How Do You De-ice a Drone?

Icing is a serious problem for unmanned aerial vehicles (commonly called UAVs or drones). But anti-icing systems designed for commercial aircraft are too bulky, too heavy or require an on-board pilot to turn them on. What’s a drone to do?

What’s the big deal with ice and UAVs?

Ice can build up on aircraft either through precipitation on the ground or by formation of ice on the wings, engine inlet and other surfaces during flight. The ice can add dangerous extra weight. It also changes the wing profile, increasing drag and reducing lift. Eventually, the ice will cause the aircraft to crash.

For drones, which are usually much smaller than a commercial airliner, even a little bit of ice can add up to a big problem. This limits the range, altitude and duration of unmanned missions.

Why can’t drones use traditional aircraft de-icing systems?

Airliners use mechanical or chemical deicing systems that can add significant weight to the aircraft design. They can also require considerable re-engineering of the aircrafts wings. Many of these systems also require a pilot who can manually turn on a deicing system when it is needed.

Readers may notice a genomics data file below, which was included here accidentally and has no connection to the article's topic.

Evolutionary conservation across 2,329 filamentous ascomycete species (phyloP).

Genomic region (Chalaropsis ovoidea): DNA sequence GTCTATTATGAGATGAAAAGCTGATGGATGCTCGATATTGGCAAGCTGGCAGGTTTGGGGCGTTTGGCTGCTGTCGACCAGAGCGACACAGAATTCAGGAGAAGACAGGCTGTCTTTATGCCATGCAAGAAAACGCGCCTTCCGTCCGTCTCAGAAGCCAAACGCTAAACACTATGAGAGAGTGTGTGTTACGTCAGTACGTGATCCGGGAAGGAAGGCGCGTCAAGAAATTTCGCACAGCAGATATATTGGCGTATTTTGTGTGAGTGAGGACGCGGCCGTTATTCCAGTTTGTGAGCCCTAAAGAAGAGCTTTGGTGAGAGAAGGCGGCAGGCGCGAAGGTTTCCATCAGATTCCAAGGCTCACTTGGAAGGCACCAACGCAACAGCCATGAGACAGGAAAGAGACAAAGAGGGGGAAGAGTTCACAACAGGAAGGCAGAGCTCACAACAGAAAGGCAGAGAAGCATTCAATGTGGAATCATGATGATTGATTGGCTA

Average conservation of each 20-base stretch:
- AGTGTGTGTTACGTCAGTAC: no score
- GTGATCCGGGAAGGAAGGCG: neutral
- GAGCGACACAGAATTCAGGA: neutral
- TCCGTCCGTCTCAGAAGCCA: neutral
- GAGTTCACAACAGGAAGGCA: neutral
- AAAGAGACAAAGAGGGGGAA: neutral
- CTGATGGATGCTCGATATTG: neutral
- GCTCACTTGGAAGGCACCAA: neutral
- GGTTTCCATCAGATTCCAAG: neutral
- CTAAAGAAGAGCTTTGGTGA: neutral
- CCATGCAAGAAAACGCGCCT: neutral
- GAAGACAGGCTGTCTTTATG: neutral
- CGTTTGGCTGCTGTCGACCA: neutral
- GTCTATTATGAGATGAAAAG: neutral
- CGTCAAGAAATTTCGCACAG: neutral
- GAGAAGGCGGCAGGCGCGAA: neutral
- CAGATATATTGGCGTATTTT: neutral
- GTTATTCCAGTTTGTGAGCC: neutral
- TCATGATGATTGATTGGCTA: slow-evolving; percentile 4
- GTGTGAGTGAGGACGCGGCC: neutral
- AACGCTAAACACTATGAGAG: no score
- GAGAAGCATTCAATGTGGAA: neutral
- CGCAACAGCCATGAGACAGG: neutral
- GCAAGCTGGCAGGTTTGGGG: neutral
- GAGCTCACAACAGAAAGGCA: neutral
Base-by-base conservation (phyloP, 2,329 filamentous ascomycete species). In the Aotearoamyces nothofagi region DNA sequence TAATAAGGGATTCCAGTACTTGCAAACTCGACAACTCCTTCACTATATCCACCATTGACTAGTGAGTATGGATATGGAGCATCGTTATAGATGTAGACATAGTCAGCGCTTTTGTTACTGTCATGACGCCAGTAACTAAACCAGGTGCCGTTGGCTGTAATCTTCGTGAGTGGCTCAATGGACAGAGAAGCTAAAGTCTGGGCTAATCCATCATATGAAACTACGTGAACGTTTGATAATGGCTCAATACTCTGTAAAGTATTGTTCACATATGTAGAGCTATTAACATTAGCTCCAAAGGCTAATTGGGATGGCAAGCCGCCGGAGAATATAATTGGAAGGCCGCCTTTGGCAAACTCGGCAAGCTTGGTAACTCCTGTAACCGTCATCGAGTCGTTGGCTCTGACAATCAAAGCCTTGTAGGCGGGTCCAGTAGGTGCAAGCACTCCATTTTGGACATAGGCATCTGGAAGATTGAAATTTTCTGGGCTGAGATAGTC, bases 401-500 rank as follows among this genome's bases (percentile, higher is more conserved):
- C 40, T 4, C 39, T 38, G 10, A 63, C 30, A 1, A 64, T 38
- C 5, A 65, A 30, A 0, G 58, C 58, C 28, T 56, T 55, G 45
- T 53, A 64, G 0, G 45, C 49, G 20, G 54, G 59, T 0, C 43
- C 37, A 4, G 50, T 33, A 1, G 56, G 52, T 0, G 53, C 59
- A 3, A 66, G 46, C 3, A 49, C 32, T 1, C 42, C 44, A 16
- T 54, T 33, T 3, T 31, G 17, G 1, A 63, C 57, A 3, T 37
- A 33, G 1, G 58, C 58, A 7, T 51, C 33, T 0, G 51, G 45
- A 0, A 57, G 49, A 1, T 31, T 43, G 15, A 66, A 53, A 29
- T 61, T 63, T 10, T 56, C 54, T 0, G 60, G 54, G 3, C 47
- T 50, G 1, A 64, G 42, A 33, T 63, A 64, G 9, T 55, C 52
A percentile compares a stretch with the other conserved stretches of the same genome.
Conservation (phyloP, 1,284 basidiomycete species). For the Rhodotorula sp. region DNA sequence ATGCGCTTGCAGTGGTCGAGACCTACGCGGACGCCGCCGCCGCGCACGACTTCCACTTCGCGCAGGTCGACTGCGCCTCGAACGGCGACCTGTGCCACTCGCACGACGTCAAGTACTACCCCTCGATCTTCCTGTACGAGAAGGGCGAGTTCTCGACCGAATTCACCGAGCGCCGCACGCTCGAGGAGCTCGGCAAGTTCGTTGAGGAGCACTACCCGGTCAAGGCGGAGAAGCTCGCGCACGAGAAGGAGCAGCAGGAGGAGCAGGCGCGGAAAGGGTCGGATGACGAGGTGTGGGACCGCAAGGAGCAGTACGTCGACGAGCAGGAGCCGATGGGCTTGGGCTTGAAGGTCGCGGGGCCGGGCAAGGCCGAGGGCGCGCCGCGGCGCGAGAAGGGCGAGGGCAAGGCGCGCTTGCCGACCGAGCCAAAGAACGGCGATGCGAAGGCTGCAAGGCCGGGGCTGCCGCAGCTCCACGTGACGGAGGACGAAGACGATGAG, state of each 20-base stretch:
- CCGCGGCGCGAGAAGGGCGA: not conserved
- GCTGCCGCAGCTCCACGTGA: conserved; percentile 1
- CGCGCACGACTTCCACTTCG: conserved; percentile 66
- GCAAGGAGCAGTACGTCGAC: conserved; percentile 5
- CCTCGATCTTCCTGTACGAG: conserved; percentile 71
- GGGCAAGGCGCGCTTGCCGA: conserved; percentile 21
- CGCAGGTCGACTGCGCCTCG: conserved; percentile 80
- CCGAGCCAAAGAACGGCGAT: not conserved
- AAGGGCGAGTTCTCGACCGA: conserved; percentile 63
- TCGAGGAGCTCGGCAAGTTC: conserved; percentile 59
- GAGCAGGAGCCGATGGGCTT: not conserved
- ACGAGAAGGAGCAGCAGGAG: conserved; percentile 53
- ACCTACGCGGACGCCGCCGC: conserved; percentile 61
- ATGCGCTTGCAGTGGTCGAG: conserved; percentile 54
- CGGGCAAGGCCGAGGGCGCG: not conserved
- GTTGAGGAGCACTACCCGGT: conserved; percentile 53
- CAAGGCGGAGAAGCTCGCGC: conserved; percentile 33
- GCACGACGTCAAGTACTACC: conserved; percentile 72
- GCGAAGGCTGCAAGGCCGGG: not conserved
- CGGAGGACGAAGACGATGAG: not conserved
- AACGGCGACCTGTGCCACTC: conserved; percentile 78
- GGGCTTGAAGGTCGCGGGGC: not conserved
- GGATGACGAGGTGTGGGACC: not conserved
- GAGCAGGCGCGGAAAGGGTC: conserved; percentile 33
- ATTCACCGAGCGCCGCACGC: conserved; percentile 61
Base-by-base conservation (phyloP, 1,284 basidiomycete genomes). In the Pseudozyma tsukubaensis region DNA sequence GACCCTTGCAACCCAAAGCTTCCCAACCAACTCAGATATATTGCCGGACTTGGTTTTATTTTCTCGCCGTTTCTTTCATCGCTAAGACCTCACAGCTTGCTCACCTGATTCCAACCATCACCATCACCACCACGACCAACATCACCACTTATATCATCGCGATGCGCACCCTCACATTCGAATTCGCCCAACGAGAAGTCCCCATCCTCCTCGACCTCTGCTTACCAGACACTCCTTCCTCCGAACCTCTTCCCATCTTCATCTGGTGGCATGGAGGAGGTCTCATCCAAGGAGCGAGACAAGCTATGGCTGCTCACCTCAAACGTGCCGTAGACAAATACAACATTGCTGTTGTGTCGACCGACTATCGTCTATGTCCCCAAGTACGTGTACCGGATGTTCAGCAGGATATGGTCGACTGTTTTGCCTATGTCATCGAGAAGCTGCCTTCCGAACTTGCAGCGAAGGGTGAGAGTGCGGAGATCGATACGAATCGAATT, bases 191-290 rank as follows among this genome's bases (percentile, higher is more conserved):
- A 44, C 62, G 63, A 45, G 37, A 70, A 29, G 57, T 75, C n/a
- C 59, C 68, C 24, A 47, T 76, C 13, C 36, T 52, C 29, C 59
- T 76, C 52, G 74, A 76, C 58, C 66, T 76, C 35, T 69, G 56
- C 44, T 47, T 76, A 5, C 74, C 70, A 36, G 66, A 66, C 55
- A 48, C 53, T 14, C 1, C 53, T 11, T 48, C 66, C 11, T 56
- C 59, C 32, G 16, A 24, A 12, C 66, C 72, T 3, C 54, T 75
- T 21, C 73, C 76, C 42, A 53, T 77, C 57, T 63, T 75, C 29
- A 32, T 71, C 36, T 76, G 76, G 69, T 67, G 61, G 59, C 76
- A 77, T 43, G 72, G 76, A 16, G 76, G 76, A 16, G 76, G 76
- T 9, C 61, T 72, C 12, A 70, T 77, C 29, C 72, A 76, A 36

Ice protection systems used for drones have more design restrictions. High- and medium-altitude UAVs are typically designed to be light and aerodynamic to minimize fuel needs, provide adequate payload capacity and extend mission range. A system for a UAV must be very light and have minimal impact on aerodynamic features to avoid unfavorable impact on aircraft performance.

Drones also have a pilot who is located remotely from the drone during flight. This means that an ice protection system for a UAV has to be smart enough to turn on by itself while the drone is in flight or be controllable by the remote pilot.

How can conductive coating be used to de-ice drones?

Battelle material scientists have developed a new conductive coating called HeatCoat™, which can be applied as a uniform, nearly invisible layer to the drone’s wings. Under icing conditions, the entire conductive layer rapidly heats up when electricity is applied.

Want to learn more? See how HeatCoat works in the video below.

April 23, 2015
Battelle Staff
Estimated Read Time
2 Mins
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